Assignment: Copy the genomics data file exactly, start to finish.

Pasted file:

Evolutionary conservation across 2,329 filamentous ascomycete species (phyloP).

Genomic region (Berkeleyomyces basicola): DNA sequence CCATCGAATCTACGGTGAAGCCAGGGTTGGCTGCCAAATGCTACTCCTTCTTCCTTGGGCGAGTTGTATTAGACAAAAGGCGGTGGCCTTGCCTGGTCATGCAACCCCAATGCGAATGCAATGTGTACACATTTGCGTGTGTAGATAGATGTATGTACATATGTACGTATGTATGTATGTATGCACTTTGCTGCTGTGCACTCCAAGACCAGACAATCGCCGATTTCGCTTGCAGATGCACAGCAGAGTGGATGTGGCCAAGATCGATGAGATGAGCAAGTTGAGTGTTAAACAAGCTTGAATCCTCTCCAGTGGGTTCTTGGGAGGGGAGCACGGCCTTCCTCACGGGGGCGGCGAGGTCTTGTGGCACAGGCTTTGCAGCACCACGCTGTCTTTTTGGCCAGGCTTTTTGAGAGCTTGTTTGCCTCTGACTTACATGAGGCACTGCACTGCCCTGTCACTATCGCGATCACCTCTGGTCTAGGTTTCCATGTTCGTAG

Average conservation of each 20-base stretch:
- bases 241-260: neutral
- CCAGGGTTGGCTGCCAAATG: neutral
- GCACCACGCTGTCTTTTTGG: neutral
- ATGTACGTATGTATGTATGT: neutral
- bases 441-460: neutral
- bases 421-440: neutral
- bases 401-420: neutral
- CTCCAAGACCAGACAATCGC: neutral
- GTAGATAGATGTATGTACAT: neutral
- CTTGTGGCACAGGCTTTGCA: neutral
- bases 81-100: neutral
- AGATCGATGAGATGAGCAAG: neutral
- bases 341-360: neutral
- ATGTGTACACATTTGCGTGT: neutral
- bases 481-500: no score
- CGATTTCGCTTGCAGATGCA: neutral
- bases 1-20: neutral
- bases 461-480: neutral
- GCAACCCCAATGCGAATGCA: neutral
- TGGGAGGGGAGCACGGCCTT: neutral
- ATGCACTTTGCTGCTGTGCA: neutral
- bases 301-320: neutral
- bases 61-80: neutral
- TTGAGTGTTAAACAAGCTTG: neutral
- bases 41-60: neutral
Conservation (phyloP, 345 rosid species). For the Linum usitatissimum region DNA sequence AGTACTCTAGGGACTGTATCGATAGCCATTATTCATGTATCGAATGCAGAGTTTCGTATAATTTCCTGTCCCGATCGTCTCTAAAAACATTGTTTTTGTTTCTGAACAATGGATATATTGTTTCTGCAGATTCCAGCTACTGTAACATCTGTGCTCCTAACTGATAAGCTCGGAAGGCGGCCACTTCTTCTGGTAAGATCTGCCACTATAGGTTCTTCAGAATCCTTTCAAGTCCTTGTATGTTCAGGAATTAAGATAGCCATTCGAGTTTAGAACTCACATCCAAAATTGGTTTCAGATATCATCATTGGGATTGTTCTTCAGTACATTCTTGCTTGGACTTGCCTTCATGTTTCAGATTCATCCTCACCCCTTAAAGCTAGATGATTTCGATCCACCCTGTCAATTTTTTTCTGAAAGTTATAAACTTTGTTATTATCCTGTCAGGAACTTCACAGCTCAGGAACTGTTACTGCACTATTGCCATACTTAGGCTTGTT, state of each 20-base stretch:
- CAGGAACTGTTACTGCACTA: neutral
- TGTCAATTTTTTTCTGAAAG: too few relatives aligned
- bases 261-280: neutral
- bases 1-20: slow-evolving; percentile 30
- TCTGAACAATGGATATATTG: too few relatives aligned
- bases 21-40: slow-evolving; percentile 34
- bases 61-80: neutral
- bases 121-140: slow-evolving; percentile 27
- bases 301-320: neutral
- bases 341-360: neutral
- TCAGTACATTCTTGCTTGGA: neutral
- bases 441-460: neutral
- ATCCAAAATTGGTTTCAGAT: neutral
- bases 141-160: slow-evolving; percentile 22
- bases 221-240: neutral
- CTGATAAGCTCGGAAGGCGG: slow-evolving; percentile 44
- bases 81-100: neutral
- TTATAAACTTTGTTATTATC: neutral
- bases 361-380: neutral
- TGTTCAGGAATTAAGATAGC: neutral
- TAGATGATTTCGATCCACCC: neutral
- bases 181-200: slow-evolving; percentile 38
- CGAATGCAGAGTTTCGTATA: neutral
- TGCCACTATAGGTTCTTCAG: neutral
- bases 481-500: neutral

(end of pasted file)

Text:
Evolutionary conservation across 2,329 filamentous ascomycete species (phyloP).

Genomic region (Berkeleyomyces basicola): DNA sequence CCATCGAATCTACGGTGAAGCCAGGGTTGGCTGCCAAATGCTACTCCTTCTTCCTTGGGCGAGTTGTATTAGACAAAAGGCGGTGGCCTTGCCTGGTCATGCAACCCCAATGCGAATGCAATGTGTACACATTTGCGTGTGTAGATAGATGTATGTACATATGTACGTATGTATGTATGTATGCACTTTGCTGCTGTGCACTCCAAGACCAGACAATCGCCGATTTCGCTTGCAGATGCACAGCAGAGTGGATGTGGCCAAGATCGATGAGATGAGCAAGTTGAGTGTTAAACAAGCTTGAATCCTCTCCAGTGGGTTCTTGGGAGGGGAGCACGGCCTTCCTCACGGGGGCGGCGAGGTCTTGTGGCACAGGCTTTGCAGCACCACGCTGTCTTTTTGGCCAGGCTTTTTGAGAGCTTGTTTGCCTCTGACTTACATGAGGCACTGCACTGCCCTGTCACTATCGCGATCACCTCTGGTCTAGGTTTCCATGTTCGTAG

Average conservation of each 20-base stretch:
- bases 241-260: neutral
- CCAGGGTTGGCTGCCAAATG: neutral
- GCACCACGCTGTCTTTTTGG: neutral
- ATGTACGTATGTATGTATGT: neutral
- bases 441-460: neutral
- bases 421-440: neutral
- bases 401-420: neutral
- CTCCAAGACCAGACAATCGC: neutral
- GTAGATAGATGTATGTACAT: neutral
- CTTGTGGCACAGGCTTTGCA: neutral
- bases 81-100: neutral
- AGATCGATGAGATGAGCAAG: neutral
- bases 341-360: neutral
- ATGTGTACACATTTGCGTGT: neutral
- bases 481-500: no score
- CGATTTCGCTTGCAGATGCA: neutral
- bases 1-20: neutral
- bases 461-480: neutral
- GCAACCCCAATGCGAATGCA: neutral
- TGGGAGGGGAGCACGGCCTT: neutral
- ATGCACTTTGCTGCTGTGCA: neutral
- bases 301-320: neutral
- bases 61-80: neutral
- TTGAGTGTTAAACAAGCTTG: neutral
- bases 41-60: neutral
Conservation (phyloP, 345 rosid species). For the Linum usitatissimum region DNA sequence AGTACTCTAGGGACTGTATCGATAGCCATTATTCATGTATCGAATGCAGAGTTTCGTATAATTTCCTGTCCCGATCGTCTCTAAAAACATTGTTTTTGTTTCTGAACAATGGATATATTGTTTCTGCAGATTCCAGCTACTGTAACATCTGTGCTCCTAACTGATAAGCTCGGAAGGCGGCCACTTCTTCTGGTAAGATCTGCCACTATAGGTTCTTCAGAATCCTTTCAAGTCCTTGTATGTTCAGGAATTAAGATAGCCATTCGAGTTTAGAACTCACATCCAAAATTGGTTTCAGATATCATCATTGGGATTGTTCTTCAGTACATTCTTGCTTGGACTTGCCTTCATGTTTCAGATTCATCCTCACCCCTTAAAGCTAGATGATTTCGATCCACCCTGTCAATTTTTTTCTGAAAGTTATAAACTTTGTTATTATCCTGTCAGGAACTTCACAGCTCAGGAACTGTTACTGCACTATTGCCATACTTAGGCTTGTT, state of each 20-base stretch:
- CAGGAACTGTTACTGCACTA: neutral
- TGTCAATTTTTTTCTGAAAG: too few relatives aligned
- bases 261-280: neutral
- bases 1-20: slow-evolving; percentile 30
- TCTGAACAATGGATATATTG: too few relatives aligned
- bases 21-40: slow-evolving; percentile 34
- bases 61-80: neutral
- bases 121-140: slow-evolving; percentile 27
- bases 301-320: neutral
- bases 341-360: neutral
- TCAGTACATTCTTGCTTGGA: neutral
- bases 441-460: neutral
- ATCCAAAATTGGTTTCAGAT: neutral
- bases 141-160: slow-evolving; percentile 22
- bases 221-240: neutral
- CTGATAAGCTCGGAAGGCGG: slow-evolving; percentile 44
- bases 81-100: neutral
- TTATAAACTTTGTTATTATC: neutral
- bases 361-380: neutral
- TGTTCAGGAATTAAGATAGC: neutral
- TAGATGATTTCGATCCACCC: neutral
- bases 181-200: slow-evolving; percentile 38
- CGAATGCAGAGTTTCGTATA: neutral
- TGCCACTATAGGTTCTTCAG: neutral
- bases 481-500: neutral